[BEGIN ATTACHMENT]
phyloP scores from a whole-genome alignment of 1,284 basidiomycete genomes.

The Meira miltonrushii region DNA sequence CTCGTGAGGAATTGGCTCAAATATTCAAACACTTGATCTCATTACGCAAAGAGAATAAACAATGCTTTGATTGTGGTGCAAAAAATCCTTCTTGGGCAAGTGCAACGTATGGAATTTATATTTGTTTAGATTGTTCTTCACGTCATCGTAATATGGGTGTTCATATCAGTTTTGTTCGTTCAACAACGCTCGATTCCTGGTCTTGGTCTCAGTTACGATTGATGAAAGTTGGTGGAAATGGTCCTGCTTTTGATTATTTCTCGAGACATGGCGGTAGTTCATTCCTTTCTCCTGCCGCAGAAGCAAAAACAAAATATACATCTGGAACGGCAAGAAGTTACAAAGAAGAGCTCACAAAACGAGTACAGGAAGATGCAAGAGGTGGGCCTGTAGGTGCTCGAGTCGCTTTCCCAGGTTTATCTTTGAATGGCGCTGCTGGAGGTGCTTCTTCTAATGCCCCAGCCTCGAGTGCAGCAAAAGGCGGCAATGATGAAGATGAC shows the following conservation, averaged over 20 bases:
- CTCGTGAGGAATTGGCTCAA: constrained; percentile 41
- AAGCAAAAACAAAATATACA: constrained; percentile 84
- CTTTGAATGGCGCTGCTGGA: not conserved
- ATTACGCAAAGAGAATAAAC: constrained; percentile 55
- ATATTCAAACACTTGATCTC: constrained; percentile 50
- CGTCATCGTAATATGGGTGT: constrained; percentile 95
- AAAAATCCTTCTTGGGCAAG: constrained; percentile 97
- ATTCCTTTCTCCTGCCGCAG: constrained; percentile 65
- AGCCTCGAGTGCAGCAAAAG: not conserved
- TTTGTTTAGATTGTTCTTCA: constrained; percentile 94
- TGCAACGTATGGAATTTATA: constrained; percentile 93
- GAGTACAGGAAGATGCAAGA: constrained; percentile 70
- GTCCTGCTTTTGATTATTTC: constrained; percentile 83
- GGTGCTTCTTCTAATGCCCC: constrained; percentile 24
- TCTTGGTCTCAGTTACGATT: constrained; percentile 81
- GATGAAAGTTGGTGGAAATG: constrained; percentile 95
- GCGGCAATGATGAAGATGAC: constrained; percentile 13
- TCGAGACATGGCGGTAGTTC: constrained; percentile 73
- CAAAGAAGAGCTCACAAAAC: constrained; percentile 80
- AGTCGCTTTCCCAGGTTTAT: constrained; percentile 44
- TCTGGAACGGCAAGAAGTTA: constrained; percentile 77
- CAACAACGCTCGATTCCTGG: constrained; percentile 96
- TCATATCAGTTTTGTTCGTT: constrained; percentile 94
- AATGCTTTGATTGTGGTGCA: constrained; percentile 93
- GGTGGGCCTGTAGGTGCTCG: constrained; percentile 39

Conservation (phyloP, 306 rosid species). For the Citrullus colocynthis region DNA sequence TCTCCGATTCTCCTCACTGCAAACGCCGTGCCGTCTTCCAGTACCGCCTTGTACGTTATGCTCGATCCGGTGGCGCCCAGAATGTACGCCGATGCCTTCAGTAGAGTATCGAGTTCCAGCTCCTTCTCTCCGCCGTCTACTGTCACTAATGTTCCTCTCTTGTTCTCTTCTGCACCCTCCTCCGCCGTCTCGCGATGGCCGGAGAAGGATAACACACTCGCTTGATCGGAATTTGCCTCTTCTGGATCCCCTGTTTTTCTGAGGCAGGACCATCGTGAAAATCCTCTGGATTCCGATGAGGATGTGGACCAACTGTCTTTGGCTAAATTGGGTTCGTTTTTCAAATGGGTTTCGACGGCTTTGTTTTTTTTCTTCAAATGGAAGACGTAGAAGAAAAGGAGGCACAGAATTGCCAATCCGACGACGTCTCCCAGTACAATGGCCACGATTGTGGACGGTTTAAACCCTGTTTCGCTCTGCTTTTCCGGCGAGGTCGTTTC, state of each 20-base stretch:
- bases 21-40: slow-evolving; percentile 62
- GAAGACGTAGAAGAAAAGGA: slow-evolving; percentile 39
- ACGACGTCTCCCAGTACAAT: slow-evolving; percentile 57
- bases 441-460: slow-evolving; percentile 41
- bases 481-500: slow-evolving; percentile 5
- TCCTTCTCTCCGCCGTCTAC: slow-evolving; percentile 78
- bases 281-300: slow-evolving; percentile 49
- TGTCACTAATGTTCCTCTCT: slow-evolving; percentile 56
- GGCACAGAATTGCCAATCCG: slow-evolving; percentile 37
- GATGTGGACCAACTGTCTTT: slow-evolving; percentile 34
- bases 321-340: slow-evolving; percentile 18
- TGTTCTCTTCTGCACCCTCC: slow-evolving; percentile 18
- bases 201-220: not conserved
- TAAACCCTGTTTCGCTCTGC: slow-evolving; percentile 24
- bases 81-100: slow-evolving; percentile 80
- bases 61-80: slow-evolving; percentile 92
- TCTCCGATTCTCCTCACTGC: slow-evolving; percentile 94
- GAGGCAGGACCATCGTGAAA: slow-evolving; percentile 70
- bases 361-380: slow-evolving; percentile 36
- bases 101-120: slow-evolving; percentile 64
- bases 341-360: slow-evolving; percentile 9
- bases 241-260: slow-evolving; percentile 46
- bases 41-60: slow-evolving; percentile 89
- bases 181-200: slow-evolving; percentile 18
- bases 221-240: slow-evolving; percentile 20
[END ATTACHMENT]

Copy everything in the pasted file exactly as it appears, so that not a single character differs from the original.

phyloP scores from a whole-genome alignment of 1,284 basidiomycete genomes.

The Meira miltonrushii region DNA sequence CTCGTGAGGAATTGGCTCAAATATTCAAACACTTGATCTCATTACGCAAAGAGAATAAACAATGCTTTGATTGTGGTGCAAAAAATCCTTCTTGGGCAAGTGCAACGTATGGAATTTATATTTGTTTAGATTGTTCTTCACGTCATCGTAATATGGGTGTTCATATCAGTTTTGTTCGTTCAACAACGCTCGATTCCTGGTCTTGGTCTCAGTTACGATTGATGAAAGTTGGTGGAAATGGTCCTGCTTTTGATTATTTCTCGAGACATGGCGGTAGTTCATTCCTTTCTCCTGCCGCAGAAGCAAAAACAAAATATACATCTGGAACGGCAAGAAGTTACAAAGAAGAGCTCACAAAACGAGTACAGGAAGATGCAAGAGGTGGGCCTGTAGGTGCTCGAGTCGCTTTCCCAGGTTTATCTTTGAATGGCGCTGCTGGAGGTGCTTCTTCTAATGCCCCAGCCTCGAGTGCAGCAAAAGGCGGCAATGATGAAGATGAC shows the following conservation, averaged over 20 bases:
- CTCGTGAGGAATTGGCTCAA: constrained; percentile 41
- AAGCAAAAACAAAATATACA: constrained; percentile 84
- CTTTGAATGGCGCTGCTGGA: not conserved
- ATTACGCAAAGAGAATAAAC: constrained; percentile 55
- ATATTCAAACACTTGATCTC: constrained; percentile 50
- CGTCATCGTAATATGGGTGT: constrained; percentile 95
- AAAAATCCTTCTTGGGCAAG: constrained; percentile 97
- ATTCCTTTCTCCTGCCGCAG: constrained; percentile 65
- AGCCTCGAGTGCAGCAAAAG: not conserved
- TTTGTTTAGATTGTTCTTCA: constrained; percentile 94
- TGCAACGTATGGAATTTATA: constrained; percentile 93
- GAGTACAGGAAGATGCAAGA: constrained; percentile 70
- GTCCTGCTTTTGATTATTTC: constrained; percentile 83
- GGTGCTTCTTCTAATGCCCC: constrained; percentile 24
- TCTTGGTCTCAGTTACGATT: constrained; percentile 81
- GATGAAAGTTGGTGGAAATG: constrained; percentile 95
- GCGGCAATGATGAAGATGAC: constrained; percentile 13
- TCGAGACATGGCGGTAGTTC: constrained; percentile 73
- CAAAGAAGAGCTCACAAAAC: constrained; percentile 80
- AGTCGCTTTCCCAGGTTTAT: constrained; percentile 44
- TCTGGAACGGCAAGAAGTTA: constrained; percentile 77
- CAACAACGCTCGATTCCTGG: constrained; percentile 96
- TCATATCAGTTTTGTTCGTT: constrained; percentile 94
- AATGCTTTGATTGTGGTGCA: constrained; percentile 93
- GGTGGGCCTGTAGGTGCTCG: constrained; percentile 39

Conservation (phyloP, 306 rosid species). For the Citrullus colocynthis region DNA sequence TCTCCGATTCTCCTCACTGCAAACGCCGTGCCGTCTTCCAGTACCGCCTTGTACGTTATGCTCGATCCGGTGGCGCCCAGAATGTACGCCGATGCCTTCAGTAGAGTATCGAGTTCCAGCTCCTTCTCTCCGCCGTCTACTGTCACTAATGTTCCTCTCTTGTTCTCTTCTGCACCCTCCTCCGCCGTCTCGCGATGGCCGGAGAAGGATAACACACTCGCTTGATCGGAATTTGCCTCTTCTGGATCCCCTGTTTTTCTGAGGCAGGACCATCGTGAAAATCCTCTGGATTCCGATGAGGATGTGGACCAACTGTCTTTGGCTAAATTGGGTTCGTTTTTCAAATGGGTTTCGACGGCTTTGTTTTTTTTCTTCAAATGGAAGACGTAGAAGAAAAGGAGGCACAGAATTGCCAATCCGACGACGTCTCCCAGTACAATGGCCACGATTGTGGACGGTTTAAACCCTGTTTCGCTCTGCTTTTCCGGCGAGGTCGTTTC, state of each 20-base stretch:
- bases 21-40: slow-evolving; percentile 62
- GAAGACGTAGAAGAAAAGGA: slow-evolving; percentile 39
- ACGACGTCTCCCAGTACAAT: slow-evolving; percentile 57
- bases 441-460: slow-evolving; percentile 41
- bases 481-500: slow-evolving; percentile 5
- TCCTTCTCTCCGCCGTCTAC: slow-evolving; percentile 78
- bases 281-300: slow-evolving; percentile 49
- TGTCACTAATGTTCCTCTCT: slow-evolving; percentile 56
- GGCACAGAATTGCCAATCCG: slow-evolving; percentile 37
- GATGTGGACCAACTGTCTTT: slow-evolving; percentile 34
- bases 321-340: slow-evolving; percentile 18
- TGTTCTCTTCTGCACCCTCC: slow-evolving; percentile 18
- bases 201-220: not conserved
- TAAACCCTGTTTCGCTCTGC: slow-evolving; percentile 24
- bases 81-100: slow-evolving; percentile 80
- bases 61-80: slow-evolving; percentile 92
- TCTCCGATTCTCCTCACTGC: slow-evolving; percentile 94
- GAGGCAGGACCATCGTGAAA: slow-evolving; percentile 70
- bases 361-380: slow-evolving; percentile 36
- bases 101-120: slow-evolving; percentile 64
- bases 341-360: slow-evolving; percentile 9
- bases 241-260: slow-evolving; percentile 46
- bases 41-60: slow-evolving; percentile 89
- bases 181-200: slow-evolving; percentile 18
- bases 221-240: slow-evolving; percentile 20